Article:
Author: Jonathan Matheson
Word Count: 998
People tend to care deeply about their political, religious, ethical, and philosophical beliefs. For many of these beliefs, however, you know of people who disagree with you and are roughly as intelligent, informed, and open-minded as you are.
How should you respond when you recognize this fact? Should you lose confidence in your own beliefs, gain confidence, reject your own beliefs, adopt others’ beliefs, suspend judgment on the issue, or some other response?
This is the epistemological problem of disagreement.
1. Peer Disagreement
Philosophers try to understand the epistemic significance of disagreement initially by examining idealized cases of “peer disagreement.” People are “epistemic peers” about some matter when they are equally likely to be correct about that matter: they are roughly equal in terms of information, intelligence, and intellectual virtues, the factors that make them likely to have true beliefs. (Actual disagreements often don’t involve genuine epistemic peers in this sense; this is discussed below).
The problem is that when peers disagree about some matter of fact, at least one of them must be incorrect: at least one of them has a false belief about the issue. Peer disagreement is troubling because, since the peers are equally likely to be right, it is just as likely that one peer made a mistake as the other.
So, what is rational to do upon discovering that a peer disagrees? While you should seek out further evidence and double-check your reasoning, the central epistemological question concerns what you should believe.
There are two main positions on the issue. Conciliatory views of disagreement claim that upon discovering a peer disagreement you are rationally required to decrease your confidence in your belief, if not give up your belief altogether. Steadfast views of disagreement maintain that it can be rational to continue believing just as you did before.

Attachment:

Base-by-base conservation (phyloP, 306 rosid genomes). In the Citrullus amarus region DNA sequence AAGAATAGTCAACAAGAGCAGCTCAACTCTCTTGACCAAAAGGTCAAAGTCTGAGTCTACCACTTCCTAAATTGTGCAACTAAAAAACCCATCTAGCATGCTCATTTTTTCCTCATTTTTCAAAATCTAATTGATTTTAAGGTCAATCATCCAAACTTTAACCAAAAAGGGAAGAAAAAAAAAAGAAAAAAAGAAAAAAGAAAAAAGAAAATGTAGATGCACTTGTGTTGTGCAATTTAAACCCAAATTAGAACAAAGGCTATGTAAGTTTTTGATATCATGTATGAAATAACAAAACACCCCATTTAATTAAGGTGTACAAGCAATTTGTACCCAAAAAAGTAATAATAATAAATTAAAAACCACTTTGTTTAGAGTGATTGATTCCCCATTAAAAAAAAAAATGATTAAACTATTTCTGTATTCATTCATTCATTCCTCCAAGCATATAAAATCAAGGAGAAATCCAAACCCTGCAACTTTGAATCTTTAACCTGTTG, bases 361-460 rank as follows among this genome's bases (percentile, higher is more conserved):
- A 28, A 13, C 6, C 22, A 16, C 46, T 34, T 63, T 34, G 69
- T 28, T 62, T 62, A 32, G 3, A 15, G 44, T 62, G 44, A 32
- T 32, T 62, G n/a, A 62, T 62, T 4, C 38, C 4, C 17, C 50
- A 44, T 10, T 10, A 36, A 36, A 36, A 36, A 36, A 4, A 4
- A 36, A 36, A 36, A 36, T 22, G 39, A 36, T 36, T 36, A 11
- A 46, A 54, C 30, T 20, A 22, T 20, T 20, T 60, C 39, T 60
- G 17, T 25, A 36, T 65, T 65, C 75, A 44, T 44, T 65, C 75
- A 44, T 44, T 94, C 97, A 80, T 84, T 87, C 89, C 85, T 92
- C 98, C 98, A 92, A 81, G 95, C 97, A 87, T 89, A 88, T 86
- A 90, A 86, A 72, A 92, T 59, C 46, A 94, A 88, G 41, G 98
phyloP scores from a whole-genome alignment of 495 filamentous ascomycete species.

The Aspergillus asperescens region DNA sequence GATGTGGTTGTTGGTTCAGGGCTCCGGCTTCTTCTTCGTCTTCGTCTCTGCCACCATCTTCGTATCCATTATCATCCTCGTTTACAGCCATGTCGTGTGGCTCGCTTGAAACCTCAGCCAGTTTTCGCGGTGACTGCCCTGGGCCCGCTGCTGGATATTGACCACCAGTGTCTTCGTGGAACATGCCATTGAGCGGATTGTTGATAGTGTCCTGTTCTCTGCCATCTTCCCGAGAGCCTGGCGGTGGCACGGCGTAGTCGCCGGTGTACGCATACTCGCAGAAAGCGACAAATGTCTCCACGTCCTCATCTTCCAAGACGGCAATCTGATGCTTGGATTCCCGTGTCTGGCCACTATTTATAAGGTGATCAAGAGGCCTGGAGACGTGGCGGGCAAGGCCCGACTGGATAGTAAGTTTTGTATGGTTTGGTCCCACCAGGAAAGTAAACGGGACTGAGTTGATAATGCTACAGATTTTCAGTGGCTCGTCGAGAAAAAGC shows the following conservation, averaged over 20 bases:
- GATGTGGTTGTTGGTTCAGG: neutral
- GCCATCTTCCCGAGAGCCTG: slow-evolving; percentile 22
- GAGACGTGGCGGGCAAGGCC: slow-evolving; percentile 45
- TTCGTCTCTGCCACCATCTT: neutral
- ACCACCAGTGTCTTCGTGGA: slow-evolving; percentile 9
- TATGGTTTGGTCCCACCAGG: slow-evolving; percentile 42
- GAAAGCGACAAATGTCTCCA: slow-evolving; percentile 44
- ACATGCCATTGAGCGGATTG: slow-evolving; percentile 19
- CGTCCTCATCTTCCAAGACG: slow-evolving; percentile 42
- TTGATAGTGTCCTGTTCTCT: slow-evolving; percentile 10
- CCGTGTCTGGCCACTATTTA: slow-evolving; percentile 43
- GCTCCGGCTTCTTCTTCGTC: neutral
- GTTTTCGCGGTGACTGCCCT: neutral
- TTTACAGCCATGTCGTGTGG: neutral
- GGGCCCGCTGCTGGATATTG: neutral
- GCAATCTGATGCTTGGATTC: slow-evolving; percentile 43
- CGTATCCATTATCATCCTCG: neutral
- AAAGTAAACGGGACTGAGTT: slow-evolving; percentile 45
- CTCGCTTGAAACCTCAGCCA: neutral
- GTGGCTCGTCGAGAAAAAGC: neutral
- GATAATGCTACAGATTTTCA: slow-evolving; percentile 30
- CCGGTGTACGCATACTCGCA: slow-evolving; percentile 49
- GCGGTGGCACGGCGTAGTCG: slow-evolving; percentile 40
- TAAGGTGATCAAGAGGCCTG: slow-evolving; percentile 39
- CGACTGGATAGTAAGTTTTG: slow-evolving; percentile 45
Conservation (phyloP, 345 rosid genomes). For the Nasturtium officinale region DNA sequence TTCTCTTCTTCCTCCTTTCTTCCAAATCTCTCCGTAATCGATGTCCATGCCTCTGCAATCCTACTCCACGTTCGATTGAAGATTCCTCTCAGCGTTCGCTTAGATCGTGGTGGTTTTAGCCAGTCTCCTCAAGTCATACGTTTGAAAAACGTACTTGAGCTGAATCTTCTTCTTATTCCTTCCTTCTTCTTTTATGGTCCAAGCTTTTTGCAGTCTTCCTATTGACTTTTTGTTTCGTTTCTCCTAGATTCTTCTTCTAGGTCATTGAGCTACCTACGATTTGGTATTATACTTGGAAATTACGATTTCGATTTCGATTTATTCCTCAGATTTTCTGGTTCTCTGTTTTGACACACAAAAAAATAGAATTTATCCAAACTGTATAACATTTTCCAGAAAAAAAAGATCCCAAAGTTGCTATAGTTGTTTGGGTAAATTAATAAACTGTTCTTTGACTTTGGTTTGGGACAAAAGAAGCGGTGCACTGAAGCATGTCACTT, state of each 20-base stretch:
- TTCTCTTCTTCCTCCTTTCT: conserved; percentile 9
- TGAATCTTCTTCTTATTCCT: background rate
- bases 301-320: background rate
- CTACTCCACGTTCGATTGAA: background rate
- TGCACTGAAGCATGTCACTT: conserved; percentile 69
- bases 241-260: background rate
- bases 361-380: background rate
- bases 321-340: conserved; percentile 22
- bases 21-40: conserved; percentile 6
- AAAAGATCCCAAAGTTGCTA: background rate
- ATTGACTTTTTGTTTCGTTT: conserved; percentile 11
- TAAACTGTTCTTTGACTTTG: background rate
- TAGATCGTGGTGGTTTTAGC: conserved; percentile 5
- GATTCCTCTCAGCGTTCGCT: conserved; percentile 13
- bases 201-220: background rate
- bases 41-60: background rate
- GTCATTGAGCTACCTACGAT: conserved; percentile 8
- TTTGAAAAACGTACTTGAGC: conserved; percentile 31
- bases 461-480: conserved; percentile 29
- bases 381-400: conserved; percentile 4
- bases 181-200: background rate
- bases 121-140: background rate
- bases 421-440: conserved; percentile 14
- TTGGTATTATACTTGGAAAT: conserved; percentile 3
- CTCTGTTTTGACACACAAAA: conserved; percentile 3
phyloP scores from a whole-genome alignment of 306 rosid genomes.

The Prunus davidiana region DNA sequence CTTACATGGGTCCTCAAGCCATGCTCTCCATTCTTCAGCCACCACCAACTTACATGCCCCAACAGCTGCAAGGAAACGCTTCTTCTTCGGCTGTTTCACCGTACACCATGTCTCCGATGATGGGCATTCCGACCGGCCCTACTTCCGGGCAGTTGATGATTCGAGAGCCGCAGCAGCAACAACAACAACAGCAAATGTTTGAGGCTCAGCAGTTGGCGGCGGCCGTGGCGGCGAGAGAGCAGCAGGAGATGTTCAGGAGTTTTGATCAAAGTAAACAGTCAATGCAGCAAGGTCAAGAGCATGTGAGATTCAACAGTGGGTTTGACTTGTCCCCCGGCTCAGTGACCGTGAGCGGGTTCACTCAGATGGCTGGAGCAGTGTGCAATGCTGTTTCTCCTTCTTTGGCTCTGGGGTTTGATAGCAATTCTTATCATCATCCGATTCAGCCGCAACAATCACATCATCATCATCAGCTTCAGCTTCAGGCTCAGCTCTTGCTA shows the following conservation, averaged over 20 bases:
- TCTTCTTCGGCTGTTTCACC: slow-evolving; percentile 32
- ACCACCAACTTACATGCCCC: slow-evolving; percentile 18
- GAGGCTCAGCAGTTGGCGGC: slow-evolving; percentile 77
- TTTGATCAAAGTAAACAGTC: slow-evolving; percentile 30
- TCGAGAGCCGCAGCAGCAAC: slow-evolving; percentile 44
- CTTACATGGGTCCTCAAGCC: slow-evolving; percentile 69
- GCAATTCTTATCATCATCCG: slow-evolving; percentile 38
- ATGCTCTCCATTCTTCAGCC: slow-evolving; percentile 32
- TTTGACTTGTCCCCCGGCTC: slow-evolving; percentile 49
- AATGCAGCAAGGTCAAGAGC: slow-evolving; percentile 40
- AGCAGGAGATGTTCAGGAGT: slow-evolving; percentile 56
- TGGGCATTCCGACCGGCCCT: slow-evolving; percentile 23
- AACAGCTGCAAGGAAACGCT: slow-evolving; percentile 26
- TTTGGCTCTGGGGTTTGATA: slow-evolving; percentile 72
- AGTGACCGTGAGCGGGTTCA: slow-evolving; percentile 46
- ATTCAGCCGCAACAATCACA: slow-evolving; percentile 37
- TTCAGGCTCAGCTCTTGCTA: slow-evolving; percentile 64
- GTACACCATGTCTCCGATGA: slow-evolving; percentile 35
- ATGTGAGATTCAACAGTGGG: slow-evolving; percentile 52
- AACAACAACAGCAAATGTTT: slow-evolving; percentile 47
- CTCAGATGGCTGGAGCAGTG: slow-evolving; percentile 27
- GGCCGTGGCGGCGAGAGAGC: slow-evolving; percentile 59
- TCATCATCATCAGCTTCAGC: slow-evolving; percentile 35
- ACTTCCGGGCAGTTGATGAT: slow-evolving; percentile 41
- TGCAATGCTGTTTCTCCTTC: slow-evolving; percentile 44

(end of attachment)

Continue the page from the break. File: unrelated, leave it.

2. Conciliatory Views
Conciliatory views claim that, upon discovering that a peer disagrees with you about some claim, you should change your mind.
There is a wide spectrum of conciliatory views depending upon how much change they claim is rationally required. The most discussed conciliatory view is the Equal Weight view. According to it, your belief and your peer’s belief should be given equal evidential weight: each should be seen as equally reasonable. This equal weighing is thought to require both peers to ‘split the difference’ and meet in the middle. So, if one peer believed that God exists and the other peer disbelieved that God exists, the Equal Weight view requires that both peers should now suspend judgment as to whether God exists: any other response would be irrational.
Two cases, among other considerations, support the Equal Weight view. First, the Thermometer case:
You and I are in the same room. We each have what we reasonably believe are equally reliable thermometers. We see that my thermometer reads ‘72’ and yours reads ‘74’.
What should we believe about the room’s temperature? To believe that the temperature is 72, simply because that is what my thermometer reads, would be arbitrarily biased. To disbelieve that it is 72, since your thermometer ‘disagrees’, would be to be overly deferential. The rational response, it seems, is to suspend judgment as to whether it is 72 and for whether it is 74: we should have no belief about the exact temperature.
Second, the Restaurant Check case:
Five people go out to dinner. We all agree to split the check evenly, not worrying about who ordered what. Eve does the math in her head and becomes highly confident that the shares are $43 each. Meanwhile, her peer Ava does the math in her head and becomes highly confident that everyone’s share is $45 each.